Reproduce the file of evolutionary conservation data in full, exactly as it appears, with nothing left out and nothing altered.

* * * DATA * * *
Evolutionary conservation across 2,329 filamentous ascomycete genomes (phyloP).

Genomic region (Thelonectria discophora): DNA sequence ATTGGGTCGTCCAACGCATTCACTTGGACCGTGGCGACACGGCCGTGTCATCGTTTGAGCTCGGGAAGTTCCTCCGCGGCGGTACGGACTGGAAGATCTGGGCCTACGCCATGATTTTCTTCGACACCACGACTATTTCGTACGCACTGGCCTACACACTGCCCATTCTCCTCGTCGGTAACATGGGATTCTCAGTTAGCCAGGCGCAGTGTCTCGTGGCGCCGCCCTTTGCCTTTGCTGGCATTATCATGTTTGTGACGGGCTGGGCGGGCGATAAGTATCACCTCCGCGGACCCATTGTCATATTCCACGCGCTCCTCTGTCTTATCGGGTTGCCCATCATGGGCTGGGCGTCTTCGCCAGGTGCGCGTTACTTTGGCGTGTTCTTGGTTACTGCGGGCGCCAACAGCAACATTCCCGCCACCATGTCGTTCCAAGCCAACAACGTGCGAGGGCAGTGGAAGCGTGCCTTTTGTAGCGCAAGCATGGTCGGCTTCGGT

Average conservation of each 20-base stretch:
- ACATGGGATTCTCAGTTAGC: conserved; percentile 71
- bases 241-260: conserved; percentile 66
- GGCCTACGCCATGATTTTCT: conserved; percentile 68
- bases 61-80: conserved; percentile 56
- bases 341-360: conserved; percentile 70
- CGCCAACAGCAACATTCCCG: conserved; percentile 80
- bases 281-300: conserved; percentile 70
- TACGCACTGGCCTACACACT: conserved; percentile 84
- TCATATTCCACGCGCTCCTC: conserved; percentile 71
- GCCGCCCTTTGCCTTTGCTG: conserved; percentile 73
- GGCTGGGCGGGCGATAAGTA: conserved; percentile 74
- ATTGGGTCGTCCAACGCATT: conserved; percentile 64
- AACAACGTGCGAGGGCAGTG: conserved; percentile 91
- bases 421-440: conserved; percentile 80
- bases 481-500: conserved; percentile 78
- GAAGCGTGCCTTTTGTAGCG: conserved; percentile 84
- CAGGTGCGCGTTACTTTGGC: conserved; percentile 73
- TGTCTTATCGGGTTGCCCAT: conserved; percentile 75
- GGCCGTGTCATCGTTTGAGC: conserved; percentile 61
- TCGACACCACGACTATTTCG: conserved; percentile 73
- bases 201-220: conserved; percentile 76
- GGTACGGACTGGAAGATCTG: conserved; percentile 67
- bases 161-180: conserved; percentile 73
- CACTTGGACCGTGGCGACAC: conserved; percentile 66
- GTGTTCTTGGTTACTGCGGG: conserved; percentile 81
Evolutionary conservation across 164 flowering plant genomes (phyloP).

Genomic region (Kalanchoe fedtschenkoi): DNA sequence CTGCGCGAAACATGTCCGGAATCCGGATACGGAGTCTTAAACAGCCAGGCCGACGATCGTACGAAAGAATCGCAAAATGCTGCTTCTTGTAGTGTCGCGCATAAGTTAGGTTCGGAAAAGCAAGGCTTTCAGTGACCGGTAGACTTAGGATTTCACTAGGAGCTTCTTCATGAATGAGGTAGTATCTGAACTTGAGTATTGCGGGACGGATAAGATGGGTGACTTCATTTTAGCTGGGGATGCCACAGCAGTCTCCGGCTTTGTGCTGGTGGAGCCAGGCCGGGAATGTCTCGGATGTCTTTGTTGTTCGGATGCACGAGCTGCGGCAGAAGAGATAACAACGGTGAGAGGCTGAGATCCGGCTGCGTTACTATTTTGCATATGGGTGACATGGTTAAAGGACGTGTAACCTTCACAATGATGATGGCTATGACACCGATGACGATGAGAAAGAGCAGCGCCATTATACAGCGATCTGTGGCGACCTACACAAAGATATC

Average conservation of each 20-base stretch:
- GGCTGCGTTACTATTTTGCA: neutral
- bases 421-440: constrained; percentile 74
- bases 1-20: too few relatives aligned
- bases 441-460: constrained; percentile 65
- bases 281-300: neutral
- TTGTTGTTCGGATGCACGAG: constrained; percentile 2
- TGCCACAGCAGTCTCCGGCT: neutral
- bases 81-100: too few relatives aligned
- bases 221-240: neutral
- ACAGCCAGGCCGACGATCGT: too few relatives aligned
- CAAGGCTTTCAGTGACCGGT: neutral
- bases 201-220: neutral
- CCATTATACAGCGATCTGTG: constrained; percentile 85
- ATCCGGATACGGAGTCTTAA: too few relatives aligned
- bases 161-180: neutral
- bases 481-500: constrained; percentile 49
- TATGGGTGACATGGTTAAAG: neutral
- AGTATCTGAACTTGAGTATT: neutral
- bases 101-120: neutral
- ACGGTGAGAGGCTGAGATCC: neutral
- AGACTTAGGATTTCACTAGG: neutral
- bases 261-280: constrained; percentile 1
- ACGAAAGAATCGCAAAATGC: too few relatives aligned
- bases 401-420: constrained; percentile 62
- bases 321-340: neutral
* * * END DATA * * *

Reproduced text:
Evolutionary conservation across 2,329 filamentous ascomycete genomes (phyloP).

Genomic region (Thelonectria discophora): DNA sequence ATTGGGTCGTCCAACGCATTCACTTGGACCGTGGCGACACGGCCGTGTCATCGTTTGAGCTCGGGAAGTTCCTCCGCGGCGGTACGGACTGGAAGATCTGGGCCTACGCCATGATTTTCTTCGACACCACGACTATTTCGTACGCACTGGCCTACACACTGCCCATTCTCCTCGTCGGTAACATGGGATTCTCAGTTAGCCAGGCGCAGTGTCTCGTGGCGCCGCCCTTTGCCTTTGCTGGCATTATCATGTTTGTGACGGGCTGGGCGGGCGATAAGTATCACCTCCGCGGACCCATTGTCATATTCCACGCGCTCCTCTGTCTTATCGGGTTGCCCATCATGGGCTGGGCGTCTTCGCCAGGTGCGCGTTACTTTGGCGTGTTCTTGGTTACTGCGGGCGCCAACAGCAACATTCCCGCCACCATGTCGTTCCAAGCCAACAACGTGCGAGGGCAGTGGAAGCGTGCCTTTTGTAGCGCAAGCATGGTCGGCTTCGGT

Average conservation of each 20-base stretch:
- ACATGGGATTCTCAGTTAGC: conserved; percentile 71
- bases 241-260: conserved; percentile 66
- GGCCTACGCCATGATTTTCT: conserved; percentile 68
- bases 61-80: conserved; percentile 56
- bases 341-360: conserved; percentile 70
- CGCCAACAGCAACATTCCCG: conserved; percentile 80
- bases 281-300: conserved; percentile 70
- TACGCACTGGCCTACACACT: conserved; percentile 84
- TCATATTCCACGCGCTCCTC: conserved; percentile 71
- GCCGCCCTTTGCCTTTGCTG: conserved; percentile 73
- GGCTGGGCGGGCGATAAGTA: conserved; percentile 74
- ATTGGGTCGTCCAACGCATT: conserved; percentile 64
- AACAACGTGCGAGGGCAGTG: conserved; percentile 91
- bases 421-440: conserved; percentile 80
- bases 481-500: conserved; percentile 78
- GAAGCGTGCCTTTTGTAGCG: conserved; percentile 84
- CAGGTGCGCGTTACTTTGGC: conserved; percentile 73
- TGTCTTATCGGGTTGCCCAT: conserved; percentile 75
- GGCCGTGTCATCGTTTGAGC: conserved; percentile 61
- TCGACACCACGACTATTTCG: conserved; percentile 73
- bases 201-220: conserved; percentile 76
- GGTACGGACTGGAAGATCTG: conserved; percentile 67
- bases 161-180: conserved; percentile 73
- CACTTGGACCGTGGCGACAC: conserved; percentile 66
- GTGTTCTTGGTTACTGCGGG: conserved; percentile 81
Evolutionary conservation across 164 flowering plant genomes (phyloP).

Genomic region (Kalanchoe fedtschenkoi): DNA sequence CTGCGCGAAACATGTCCGGAATCCGGATACGGAGTCTTAAACAGCCAGGCCGACGATCGTACGAAAGAATCGCAAAATGCTGCTTCTTGTAGTGTCGCGCATAAGTTAGGTTCGGAAAAGCAAGGCTTTCAGTGACCGGTAGACTTAGGATTTCACTAGGAGCTTCTTCATGAATGAGGTAGTATCTGAACTTGAGTATTGCGGGACGGATAAGATGGGTGACTTCATTTTAGCTGGGGATGCCACAGCAGTCTCCGGCTTTGTGCTGGTGGAGCCAGGCCGGGAATGTCTCGGATGTCTTTGTTGTTCGGATGCACGAGCTGCGGCAGAAGAGATAACAACGGTGAGAGGCTGAGATCCGGCTGCGTTACTATTTTGCATATGGGTGACATGGTTAAAGGACGTGTAACCTTCACAATGATGATGGCTATGACACCGATGACGATGAGAAAGAGCAGCGCCATTATACAGCGATCTGTGGCGACCTACACAAAGATATC

Average conservation of each 20-base stretch:
- GGCTGCGTTACTATTTTGCA: neutral
- bases 421-440: constrained; percentile 74
- bases 1-20: too few relatives aligned
- bases 441-460: constrained; percentile 65
- bases 281-300: neutral
- TTGTTGTTCGGATGCACGAG: constrained; percentile 2
- TGCCACAGCAGTCTCCGGCT: neutral
- bases 81-100: too few relatives aligned
- bases 221-240: neutral
- ACAGCCAGGCCGACGATCGT: too few relatives aligned
- CAAGGCTTTCAGTGACCGGT: neutral
- bases 201-220: neutral
- CCATTATACAGCGATCTGTG: constrained; percentile 85
- ATCCGGATACGGAGTCTTAA: too few relatives aligned
- bases 161-180: neutral
- bases 481-500: constrained; percentile 49
- TATGGGTGACATGGTTAAAG: neutral
- AGTATCTGAACTTGAGTATT: neutral
- bases 101-120: neutral
- ACGGTGAGAGGCTGAGATCC: neutral
- AGACTTAGGATTTCACTAGG: neutral
- bases 261-280: constrained; percentile 1
- ACGAAAGAATCGCAAAATGC: too few relatives aligned
- bases 401-420: constrained; percentile 62
- bases 321-340: neutral